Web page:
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Thursday, March 28, 2013

Short of Money, Mayoral Hopeful McDonald Drops Oppo Memo Against Lhota

While Catsimatidis is touting on his Democratic background as an electability argument against Joe Lhota in the Republican primary, Goerge McDonald, who is running low in campaign funds, is doing the opposite. In an internal six-page memo leaked to the WSJ (intentionally?), the McDonald campaign has decided the path to victory is by going on offense to explain Republican voters why Joe Lhota is "simply unelectable." 

"The paradoxical challenge of Lhota's campaign strategy is that to win the primary he must closely identify with Mayor Giuliani but in doing so he creates a political environment that is simply insurmountable in the general election," according to the March 25 memo sent to the McDonald campaign's finance-committee members.
 The memo, according to Michal Howard Saul, cites an internal poll of likely GOP voters and public polls, said Mr. Lhota's chairmanship at the MTA is a "huge net negative," as are his positions favoring legalizing marijuana, supporting the reinstatement of a commuter tax and his willingness to keep in place Mayor Michael Bloomberg's proposed ban on large, sugary drinks. 

Citing a Harper Polling survey of 500 likely GOP voters (35-45K voters estimated), with a margin of error of less than 5%, the memo said Mr. Lhota has taken positions that will "disqualify him" with primary voters. About 58% of those surveyed said they were less likely to support a candidate who was chairman of the MTA and raised tolls and fares. More than 50% said they oppose decriminalizing small amounts of marijuana, which Mr. Lhota supports. Nearly half said they would be less likely to support a candidate who supports the reinstatement of the commuter tax, as Mr. Lhota does.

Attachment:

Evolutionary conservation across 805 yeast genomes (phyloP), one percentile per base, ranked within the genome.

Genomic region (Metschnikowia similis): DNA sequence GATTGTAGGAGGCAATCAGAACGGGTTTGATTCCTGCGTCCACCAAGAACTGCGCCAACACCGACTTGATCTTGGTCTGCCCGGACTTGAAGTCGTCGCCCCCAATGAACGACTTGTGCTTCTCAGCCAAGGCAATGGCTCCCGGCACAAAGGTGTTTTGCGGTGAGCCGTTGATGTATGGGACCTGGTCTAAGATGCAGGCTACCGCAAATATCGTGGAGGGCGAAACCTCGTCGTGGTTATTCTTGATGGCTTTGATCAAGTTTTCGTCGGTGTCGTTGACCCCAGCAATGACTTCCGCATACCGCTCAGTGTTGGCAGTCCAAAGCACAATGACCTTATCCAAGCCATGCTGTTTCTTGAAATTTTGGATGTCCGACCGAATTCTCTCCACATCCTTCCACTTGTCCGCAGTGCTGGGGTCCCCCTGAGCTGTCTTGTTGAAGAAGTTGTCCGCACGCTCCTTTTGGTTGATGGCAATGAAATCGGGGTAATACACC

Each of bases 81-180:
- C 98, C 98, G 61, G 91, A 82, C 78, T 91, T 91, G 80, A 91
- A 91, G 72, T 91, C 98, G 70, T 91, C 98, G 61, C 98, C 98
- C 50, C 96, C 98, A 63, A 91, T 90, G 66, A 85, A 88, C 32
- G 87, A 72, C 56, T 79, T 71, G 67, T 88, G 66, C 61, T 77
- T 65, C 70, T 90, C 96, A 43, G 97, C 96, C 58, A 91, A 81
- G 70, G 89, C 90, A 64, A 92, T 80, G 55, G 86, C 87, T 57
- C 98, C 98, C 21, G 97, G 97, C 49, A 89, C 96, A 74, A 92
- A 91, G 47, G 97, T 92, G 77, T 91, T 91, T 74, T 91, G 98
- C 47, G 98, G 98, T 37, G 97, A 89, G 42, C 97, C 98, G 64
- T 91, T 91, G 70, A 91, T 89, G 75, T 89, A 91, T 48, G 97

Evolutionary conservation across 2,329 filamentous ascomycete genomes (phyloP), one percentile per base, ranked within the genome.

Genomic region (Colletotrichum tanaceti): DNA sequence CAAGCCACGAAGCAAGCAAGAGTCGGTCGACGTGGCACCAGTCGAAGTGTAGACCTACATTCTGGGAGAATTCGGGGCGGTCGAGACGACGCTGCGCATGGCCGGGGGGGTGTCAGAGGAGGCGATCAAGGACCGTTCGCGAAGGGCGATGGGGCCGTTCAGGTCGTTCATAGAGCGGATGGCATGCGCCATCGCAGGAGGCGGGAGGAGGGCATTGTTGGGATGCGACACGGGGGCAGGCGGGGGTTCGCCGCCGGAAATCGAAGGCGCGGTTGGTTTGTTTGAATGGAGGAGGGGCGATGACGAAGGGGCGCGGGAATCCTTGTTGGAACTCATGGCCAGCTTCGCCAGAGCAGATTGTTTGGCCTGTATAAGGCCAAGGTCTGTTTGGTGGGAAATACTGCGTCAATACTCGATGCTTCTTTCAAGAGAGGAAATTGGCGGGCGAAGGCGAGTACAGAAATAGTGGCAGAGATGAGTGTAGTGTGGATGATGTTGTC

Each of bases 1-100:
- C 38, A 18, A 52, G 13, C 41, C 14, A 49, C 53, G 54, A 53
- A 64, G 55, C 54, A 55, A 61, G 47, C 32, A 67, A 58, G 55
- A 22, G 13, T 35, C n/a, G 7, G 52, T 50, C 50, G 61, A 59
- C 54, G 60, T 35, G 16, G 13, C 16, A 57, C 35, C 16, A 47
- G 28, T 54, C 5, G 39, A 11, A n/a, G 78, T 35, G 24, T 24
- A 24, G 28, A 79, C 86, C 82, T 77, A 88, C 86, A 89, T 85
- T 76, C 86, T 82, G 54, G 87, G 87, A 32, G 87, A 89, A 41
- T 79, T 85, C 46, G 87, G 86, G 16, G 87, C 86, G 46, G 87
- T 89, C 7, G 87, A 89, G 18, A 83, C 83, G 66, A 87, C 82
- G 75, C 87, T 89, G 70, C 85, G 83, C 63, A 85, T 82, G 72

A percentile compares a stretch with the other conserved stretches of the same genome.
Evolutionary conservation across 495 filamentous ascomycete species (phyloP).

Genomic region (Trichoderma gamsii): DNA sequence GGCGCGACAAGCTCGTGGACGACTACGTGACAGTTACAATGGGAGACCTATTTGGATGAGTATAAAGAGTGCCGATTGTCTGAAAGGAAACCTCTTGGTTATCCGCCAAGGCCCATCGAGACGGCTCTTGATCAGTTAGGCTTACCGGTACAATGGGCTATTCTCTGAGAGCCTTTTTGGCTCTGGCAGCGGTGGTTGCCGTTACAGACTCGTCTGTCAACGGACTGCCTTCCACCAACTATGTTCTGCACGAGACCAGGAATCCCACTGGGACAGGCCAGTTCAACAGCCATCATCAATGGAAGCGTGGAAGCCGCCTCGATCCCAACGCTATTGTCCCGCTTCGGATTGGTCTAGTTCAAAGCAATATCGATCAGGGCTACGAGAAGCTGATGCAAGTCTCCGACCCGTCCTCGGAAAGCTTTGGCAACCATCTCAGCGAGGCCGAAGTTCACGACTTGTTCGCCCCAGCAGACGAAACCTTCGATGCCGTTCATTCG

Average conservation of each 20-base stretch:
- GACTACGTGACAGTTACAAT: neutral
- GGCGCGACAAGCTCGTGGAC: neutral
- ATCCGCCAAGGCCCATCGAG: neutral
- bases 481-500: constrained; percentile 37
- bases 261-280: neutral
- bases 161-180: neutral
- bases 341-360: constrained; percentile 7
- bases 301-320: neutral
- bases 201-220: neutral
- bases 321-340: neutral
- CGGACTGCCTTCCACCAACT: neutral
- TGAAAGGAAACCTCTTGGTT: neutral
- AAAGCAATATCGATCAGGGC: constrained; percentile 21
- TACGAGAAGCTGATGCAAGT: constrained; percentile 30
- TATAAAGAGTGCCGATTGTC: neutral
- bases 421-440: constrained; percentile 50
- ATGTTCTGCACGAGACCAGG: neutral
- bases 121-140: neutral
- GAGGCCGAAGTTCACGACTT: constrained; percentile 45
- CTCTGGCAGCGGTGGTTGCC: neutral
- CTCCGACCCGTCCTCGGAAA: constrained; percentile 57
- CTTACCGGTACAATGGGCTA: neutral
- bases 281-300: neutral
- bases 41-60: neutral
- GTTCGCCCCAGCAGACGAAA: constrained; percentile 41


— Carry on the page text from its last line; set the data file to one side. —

Susan Del Percio, a spokeswoman for Mr. Lhota, denounced the line of attack from Catsimatidis and McDonald. "These are foolish comments coming from desperate campaigns," she said. 


In an interview with the WSJ, Mr. Giuliani said he believes the McDonald campaign's analysis is plain wrong. "I don't think I can elect him and I don't think I can un-elect him," he said. "I don't think if Joe wins the Republican primary he's going to win it because of his identification with me....And I think if Joe can win the general election, which is going to be hard for any Republican, it will be because people in the city see the financial situation as the most critical, the way they saw crime when they elected me." 

In response,  David Catalfamo, a spokesman for Mr. McDonald said the memo was designed to educate donors about Mr. McDonald's path to victory and cite weaknesses in Mr. Lhota's candidacy. "The point of the memo is that—notwithstanding his tremendous career—Joe Lhota does have some challenges in the general election and, moreover, he has some challenges in the primary election," he said. 

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